The shooting death of an Idaho woman on Tuesday has drawn national attention owing to the particularly nightmarish circumstances: Police said that a woman, Veronica Rutledge, was accidentally shot by her 2-year-old while inside a Wal-Mart. Her father-in-law told The Post that Rutledge received a purse with a special pocket for a concealed weapon for Christmas, a compartment that had to be unzipped to find the weapon. The 2-year-old boy “doesn’t know where his mom is” right now, Rutledge’s father-in-law said, compounding the tragedy.
It was not unusual that Rutledge, described by her father-in-law as a gun lover, was carrying around a loaded weapon. Nor was her carrying a loaded gun remarkable for the region, where “a lot of people carry loaded guns,” a spokesman for the Kootenai County sheriff’s office told the New York Times.
What we do not know is just how often a child accidentally shoots and kills someone. We looked into the subject earlier this year after a 9-year-old girl in Arizona accidentally shot and killed her shooting range instructor with an Uzi, another shooting death that was so unusual — involving a child, an Uzi and a dead adult — that it was able to break through the noise and actually demand more attention, something that does not happen most of the time with gun deaths. And we were told at the time that the people and agencies who keep an eye on shooting deaths did not know for sure how often it happens.
It is a strange gap, this lack of information on accidental shootings involving children. This data is out there, of course, but the various agencies that compile statistics regarding shooting deaths said it has not been pulled together nationwide. There are media reports after these things happen, story after story after story of such unintentional shootings. And there are some systems that try to pull together the relevant numbers. The National Violent Death Reporting System, for example, combines information from death certificates, medical examiners and law enforcement reports to try to produce such data, but it operates in just 18 states.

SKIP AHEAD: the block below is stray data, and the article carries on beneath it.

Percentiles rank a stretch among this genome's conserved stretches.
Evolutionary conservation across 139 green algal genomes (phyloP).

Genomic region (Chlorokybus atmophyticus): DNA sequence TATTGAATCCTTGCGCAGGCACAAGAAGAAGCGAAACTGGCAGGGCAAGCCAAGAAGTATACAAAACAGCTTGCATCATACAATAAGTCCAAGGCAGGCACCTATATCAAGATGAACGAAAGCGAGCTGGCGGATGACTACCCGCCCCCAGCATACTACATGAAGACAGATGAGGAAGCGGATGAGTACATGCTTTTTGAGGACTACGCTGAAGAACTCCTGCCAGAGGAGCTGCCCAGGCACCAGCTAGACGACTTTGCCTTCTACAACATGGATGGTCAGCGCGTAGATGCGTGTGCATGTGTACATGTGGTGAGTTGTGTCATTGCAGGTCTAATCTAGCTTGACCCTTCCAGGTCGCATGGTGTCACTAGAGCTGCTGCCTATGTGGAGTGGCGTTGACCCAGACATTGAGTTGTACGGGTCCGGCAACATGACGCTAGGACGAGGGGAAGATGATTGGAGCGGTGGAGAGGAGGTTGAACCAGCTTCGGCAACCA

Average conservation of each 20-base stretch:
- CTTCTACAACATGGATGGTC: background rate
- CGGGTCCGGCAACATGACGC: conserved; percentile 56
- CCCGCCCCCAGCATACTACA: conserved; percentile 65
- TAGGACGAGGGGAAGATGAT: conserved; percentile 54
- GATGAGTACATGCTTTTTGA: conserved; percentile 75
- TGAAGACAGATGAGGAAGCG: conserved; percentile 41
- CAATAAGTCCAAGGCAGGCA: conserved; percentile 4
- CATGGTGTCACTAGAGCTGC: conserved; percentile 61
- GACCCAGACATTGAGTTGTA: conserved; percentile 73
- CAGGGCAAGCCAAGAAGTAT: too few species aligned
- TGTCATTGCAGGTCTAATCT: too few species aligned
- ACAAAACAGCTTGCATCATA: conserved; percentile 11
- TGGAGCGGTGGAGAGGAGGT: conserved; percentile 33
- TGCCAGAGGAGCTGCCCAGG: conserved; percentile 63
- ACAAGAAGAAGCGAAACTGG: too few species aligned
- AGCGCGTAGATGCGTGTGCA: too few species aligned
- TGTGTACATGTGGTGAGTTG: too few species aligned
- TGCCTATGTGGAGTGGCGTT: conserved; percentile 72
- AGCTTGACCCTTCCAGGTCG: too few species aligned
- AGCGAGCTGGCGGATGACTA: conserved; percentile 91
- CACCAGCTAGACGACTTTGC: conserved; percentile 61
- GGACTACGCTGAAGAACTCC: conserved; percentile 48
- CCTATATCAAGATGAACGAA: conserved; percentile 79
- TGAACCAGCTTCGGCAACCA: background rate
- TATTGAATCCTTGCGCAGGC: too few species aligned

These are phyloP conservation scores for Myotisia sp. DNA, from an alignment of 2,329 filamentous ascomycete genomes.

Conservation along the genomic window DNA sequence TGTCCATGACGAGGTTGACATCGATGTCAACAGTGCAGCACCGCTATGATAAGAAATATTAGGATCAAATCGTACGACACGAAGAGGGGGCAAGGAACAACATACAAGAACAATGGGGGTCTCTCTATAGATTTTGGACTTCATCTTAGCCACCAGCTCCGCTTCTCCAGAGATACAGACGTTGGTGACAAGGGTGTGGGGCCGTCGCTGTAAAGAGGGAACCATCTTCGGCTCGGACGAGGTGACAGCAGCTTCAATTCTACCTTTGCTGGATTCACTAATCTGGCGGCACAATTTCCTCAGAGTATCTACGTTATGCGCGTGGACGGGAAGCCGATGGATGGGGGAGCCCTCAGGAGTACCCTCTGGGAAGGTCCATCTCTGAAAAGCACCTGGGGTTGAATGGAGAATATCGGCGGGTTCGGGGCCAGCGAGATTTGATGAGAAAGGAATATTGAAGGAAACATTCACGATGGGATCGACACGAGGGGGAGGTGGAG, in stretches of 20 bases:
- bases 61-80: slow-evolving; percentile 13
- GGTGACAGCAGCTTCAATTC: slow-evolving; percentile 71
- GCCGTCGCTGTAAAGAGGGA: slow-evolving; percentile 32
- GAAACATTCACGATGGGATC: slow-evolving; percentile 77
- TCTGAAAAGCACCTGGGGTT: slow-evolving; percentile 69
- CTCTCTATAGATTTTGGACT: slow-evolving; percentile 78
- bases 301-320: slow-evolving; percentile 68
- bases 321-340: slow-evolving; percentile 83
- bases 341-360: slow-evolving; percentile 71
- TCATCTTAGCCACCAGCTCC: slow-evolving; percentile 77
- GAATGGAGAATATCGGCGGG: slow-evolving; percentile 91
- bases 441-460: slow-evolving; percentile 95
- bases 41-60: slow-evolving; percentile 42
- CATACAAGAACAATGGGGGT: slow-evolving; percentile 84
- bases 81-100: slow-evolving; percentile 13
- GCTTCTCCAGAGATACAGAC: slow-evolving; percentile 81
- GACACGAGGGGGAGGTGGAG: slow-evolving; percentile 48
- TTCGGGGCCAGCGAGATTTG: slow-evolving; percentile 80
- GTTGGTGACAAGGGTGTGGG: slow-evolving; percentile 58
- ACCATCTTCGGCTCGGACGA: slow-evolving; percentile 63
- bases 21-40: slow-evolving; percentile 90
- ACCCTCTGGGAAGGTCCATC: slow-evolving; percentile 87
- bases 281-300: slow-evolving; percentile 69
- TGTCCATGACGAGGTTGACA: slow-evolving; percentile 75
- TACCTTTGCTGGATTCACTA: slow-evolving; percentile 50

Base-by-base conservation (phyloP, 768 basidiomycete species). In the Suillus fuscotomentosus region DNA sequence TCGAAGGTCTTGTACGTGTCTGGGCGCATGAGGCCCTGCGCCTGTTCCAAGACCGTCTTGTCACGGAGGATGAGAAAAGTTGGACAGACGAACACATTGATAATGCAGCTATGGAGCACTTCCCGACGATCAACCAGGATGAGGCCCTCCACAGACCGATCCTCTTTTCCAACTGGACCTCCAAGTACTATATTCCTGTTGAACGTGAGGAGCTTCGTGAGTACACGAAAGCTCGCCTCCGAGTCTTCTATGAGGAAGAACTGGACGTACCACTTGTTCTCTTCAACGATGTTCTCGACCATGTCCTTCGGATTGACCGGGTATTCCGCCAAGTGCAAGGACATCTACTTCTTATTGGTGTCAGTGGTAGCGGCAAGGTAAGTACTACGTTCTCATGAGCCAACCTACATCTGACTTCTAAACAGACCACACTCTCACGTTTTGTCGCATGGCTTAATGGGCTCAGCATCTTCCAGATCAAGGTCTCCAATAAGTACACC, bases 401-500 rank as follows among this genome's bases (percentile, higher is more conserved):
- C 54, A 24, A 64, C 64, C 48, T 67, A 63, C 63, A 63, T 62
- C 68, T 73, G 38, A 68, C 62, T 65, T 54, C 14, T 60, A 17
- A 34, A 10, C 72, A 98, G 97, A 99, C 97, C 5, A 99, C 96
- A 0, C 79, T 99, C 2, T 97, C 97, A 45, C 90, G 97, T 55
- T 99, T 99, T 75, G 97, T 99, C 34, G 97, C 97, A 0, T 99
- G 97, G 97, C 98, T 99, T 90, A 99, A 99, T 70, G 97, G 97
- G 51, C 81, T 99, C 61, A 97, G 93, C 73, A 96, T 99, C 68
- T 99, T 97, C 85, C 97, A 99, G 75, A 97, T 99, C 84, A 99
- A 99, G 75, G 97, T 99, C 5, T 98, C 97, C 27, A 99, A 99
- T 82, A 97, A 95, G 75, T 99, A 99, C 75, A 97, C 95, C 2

The gap here is also accompanied by a larger one: uncertainty regarding the number of accidental shootings overall. The Centers for Disease Control and Prevention said there were 32,351 shooting deaths in 2011. Of those, 591 were deemed accidental, the CDC said. But these records rely on causes of death as determined by medical examiners, coroners and attending physicians, which may not be foolproof. A New York Times investigation last year found wildly inconsistent rulings from medical examiner rulings in several states.
Jon S. Vernick, co-director of the Johns Hopkins Center for Gun Policy and Research, told me in August that medical examiners could be reluctant to characterize a death as accidental if they are not certain, so they could label it as undetermined. Or, he said, if a teenager pulls a trigger of a gun that he or she incorrectly thought was unloaded, then shoots someone, that could be ruled a homicide. Either way, he said, this “muddies our data” and makes it harder to see trends over time.
Nationwide data on accidental shootings could help show “what works to prevent” accidental shootings, Vernick said at the time.
“It’s important to know the scope of a particular problem,” he said. “For motor vehicle crash deaths, when there’s a particular car that’s posing a higher risk, we can figure that out. But if you want to know, is there a particular gun posing a greater risk for all deaths, we can’t answer that question.”
(For more, read our earlier post on the subject.)